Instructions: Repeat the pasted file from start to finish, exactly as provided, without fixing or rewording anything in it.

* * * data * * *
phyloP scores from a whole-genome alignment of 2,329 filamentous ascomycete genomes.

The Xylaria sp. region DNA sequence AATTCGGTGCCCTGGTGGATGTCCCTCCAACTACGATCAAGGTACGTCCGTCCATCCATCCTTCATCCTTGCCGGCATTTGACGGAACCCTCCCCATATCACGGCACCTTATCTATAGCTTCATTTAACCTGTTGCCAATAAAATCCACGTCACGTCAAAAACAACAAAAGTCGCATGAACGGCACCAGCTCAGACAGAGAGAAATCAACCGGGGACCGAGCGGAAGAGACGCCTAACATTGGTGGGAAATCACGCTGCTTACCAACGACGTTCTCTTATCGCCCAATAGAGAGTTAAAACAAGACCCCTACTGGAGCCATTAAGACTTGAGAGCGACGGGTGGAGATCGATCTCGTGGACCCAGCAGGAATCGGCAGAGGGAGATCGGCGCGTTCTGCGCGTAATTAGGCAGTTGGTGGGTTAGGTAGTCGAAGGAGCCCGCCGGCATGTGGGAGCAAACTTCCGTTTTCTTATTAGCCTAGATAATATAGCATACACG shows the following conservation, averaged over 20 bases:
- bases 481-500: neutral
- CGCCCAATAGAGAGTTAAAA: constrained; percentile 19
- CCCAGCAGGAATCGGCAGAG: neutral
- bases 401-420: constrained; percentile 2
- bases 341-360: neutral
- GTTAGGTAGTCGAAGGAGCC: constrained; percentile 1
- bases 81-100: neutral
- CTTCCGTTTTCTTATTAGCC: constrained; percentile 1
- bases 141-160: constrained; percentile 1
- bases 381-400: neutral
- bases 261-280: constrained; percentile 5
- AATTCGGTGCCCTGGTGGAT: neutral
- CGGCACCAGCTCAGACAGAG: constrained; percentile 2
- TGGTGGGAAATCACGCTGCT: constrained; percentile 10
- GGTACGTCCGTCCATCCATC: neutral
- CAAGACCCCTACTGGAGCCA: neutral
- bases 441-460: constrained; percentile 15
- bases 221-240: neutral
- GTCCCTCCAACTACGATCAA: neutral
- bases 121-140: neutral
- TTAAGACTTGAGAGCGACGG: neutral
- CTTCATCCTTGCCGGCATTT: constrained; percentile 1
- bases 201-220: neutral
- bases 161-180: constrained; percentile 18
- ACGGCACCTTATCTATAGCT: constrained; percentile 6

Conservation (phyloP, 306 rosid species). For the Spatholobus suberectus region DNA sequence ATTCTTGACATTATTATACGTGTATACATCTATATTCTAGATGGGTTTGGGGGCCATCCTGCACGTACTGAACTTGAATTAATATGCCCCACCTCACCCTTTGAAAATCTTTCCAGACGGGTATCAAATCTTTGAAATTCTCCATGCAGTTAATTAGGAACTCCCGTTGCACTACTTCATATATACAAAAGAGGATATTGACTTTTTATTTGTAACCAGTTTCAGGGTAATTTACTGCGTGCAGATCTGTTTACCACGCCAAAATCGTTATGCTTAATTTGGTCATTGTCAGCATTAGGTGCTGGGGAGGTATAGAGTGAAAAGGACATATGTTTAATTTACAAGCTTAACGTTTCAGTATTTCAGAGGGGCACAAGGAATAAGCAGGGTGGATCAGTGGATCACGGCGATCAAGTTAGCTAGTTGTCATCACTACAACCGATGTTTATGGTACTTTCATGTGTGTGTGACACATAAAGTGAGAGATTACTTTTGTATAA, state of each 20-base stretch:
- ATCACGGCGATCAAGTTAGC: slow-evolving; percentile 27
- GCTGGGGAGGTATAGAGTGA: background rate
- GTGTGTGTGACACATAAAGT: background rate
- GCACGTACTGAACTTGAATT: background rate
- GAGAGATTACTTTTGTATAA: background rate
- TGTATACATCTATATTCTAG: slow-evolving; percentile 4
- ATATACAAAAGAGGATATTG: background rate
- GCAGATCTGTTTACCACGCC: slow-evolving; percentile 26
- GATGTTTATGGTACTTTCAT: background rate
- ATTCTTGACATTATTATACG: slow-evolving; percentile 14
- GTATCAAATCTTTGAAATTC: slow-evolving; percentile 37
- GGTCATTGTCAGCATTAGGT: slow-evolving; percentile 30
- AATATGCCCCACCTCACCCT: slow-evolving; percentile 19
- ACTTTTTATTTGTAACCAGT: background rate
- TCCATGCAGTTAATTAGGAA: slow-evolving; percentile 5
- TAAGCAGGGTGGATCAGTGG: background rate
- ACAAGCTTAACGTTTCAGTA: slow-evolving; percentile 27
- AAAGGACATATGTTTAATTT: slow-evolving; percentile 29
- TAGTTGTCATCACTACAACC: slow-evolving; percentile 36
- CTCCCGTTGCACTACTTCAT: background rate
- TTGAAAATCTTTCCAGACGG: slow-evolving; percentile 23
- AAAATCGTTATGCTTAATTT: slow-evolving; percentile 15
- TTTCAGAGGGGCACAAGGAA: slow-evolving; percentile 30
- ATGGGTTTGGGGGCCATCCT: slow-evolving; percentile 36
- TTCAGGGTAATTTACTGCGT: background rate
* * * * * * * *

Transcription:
phyloP scores from a whole-genome alignment of 2,329 filamentous ascomycete genomes.

The Xylaria sp. region DNA sequence AATTCGGTGCCCTGGTGGATGTCCCTCCAACTACGATCAAGGTACGTCCGTCCATCCATCCTTCATCCTTGCCGGCATTTGACGGAACCCTCCCCATATCACGGCACCTTATCTATAGCTTCATTTAACCTGTTGCCAATAAAATCCACGTCACGTCAAAAACAACAAAAGTCGCATGAACGGCACCAGCTCAGACAGAGAGAAATCAACCGGGGACCGAGCGGAAGAGACGCCTAACATTGGTGGGAAATCACGCTGCTTACCAACGACGTTCTCTTATCGCCCAATAGAGAGTTAAAACAAGACCCCTACTGGAGCCATTAAGACTTGAGAGCGACGGGTGGAGATCGATCTCGTGGACCCAGCAGGAATCGGCAGAGGGAGATCGGCGCGTTCTGCGCGTAATTAGGCAGTTGGTGGGTTAGGTAGTCGAAGGAGCCCGCCGGCATGTGGGAGCAAACTTCCGTTTTCTTATTAGCCTAGATAATATAGCATACACG shows the following conservation, averaged over 20 bases:
- bases 481-500: neutral
- CGCCCAATAGAGAGTTAAAA: constrained; percentile 19
- CCCAGCAGGAATCGGCAGAG: neutral
- bases 401-420: constrained; percentile 2
- bases 341-360: neutral
- GTTAGGTAGTCGAAGGAGCC: constrained; percentile 1
- bases 81-100: neutral
- CTTCCGTTTTCTTATTAGCC: constrained; percentile 1
- bases 141-160: constrained; percentile 1
- bases 381-400: neutral
- bases 261-280: constrained; percentile 5
- AATTCGGTGCCCTGGTGGAT: neutral
- CGGCACCAGCTCAGACAGAG: constrained; percentile 2
- TGGTGGGAAATCACGCTGCT: constrained; percentile 10
- GGTACGTCCGTCCATCCATC: neutral
- CAAGACCCCTACTGGAGCCA: neutral
- bases 441-460: constrained; percentile 15
- bases 221-240: neutral
- GTCCCTCCAACTACGATCAA: neutral
- bases 121-140: neutral
- TTAAGACTTGAGAGCGACGG: neutral
- CTTCATCCTTGCCGGCATTT: constrained; percentile 1
- bases 201-220: neutral
- bases 161-180: constrained; percentile 18
- ACGGCACCTTATCTATAGCT: constrained; percentile 6

Conservation (phyloP, 306 rosid species). For the Spatholobus suberectus region DNA sequence ATTCTTGACATTATTATACGTGTATACATCTATATTCTAGATGGGTTTGGGGGCCATCCTGCACGTACTGAACTTGAATTAATATGCCCCACCTCACCCTTTGAAAATCTTTCCAGACGGGTATCAAATCTTTGAAATTCTCCATGCAGTTAATTAGGAACTCCCGTTGCACTACTTCATATATACAAAAGAGGATATTGACTTTTTATTTGTAACCAGTTTCAGGGTAATTTACTGCGTGCAGATCTGTTTACCACGCCAAAATCGTTATGCTTAATTTGGTCATTGTCAGCATTAGGTGCTGGGGAGGTATAGAGTGAAAAGGACATATGTTTAATTTACAAGCTTAACGTTTCAGTATTTCAGAGGGGCACAAGGAATAAGCAGGGTGGATCAGTGGATCACGGCGATCAAGTTAGCTAGTTGTCATCACTACAACCGATGTTTATGGTACTTTCATGTGTGTGTGACACATAAAGTGAGAGATTACTTTTGTATAA, state of each 20-base stretch:
- ATCACGGCGATCAAGTTAGC: slow-evolving; percentile 27
- GCTGGGGAGGTATAGAGTGA: background rate
- GTGTGTGTGACACATAAAGT: background rate
- GCACGTACTGAACTTGAATT: background rate
- GAGAGATTACTTTTGTATAA: background rate
- TGTATACATCTATATTCTAG: slow-evolving; percentile 4
- ATATACAAAAGAGGATATTG: background rate
- GCAGATCTGTTTACCACGCC: slow-evolving; percentile 26
- GATGTTTATGGTACTTTCAT: background rate
- ATTCTTGACATTATTATACG: slow-evolving; percentile 14
- GTATCAAATCTTTGAAATTC: slow-evolving; percentile 37
- GGTCATTGTCAGCATTAGGT: slow-evolving; percentile 30
- AATATGCCCCACCTCACCCT: slow-evolving; percentile 19
- ACTTTTTATTTGTAACCAGT: background rate
- TCCATGCAGTTAATTAGGAA: slow-evolving; percentile 5
- TAAGCAGGGTGGATCAGTGG: background rate
- ACAAGCTTAACGTTTCAGTA: slow-evolving; percentile 27
- AAAGGACATATGTTTAATTT: slow-evolving; percentile 29
- TAGTTGTCATCACTACAACC: slow-evolving; percentile 36
- CTCCCGTTGCACTACTTCAT: background rate
- TTGAAAATCTTTCCAGACGG: slow-evolving; percentile 23
- AAAATCGTTATGCTTAATTT: slow-evolving; percentile 15
- TTTCAGAGGGGCACAAGGAA: slow-evolving; percentile 30
- ATGGGTTTGGGGGCCATCCT: slow-evolving; percentile 36
- TTCAGGGTAATTTACTGCGT: background rate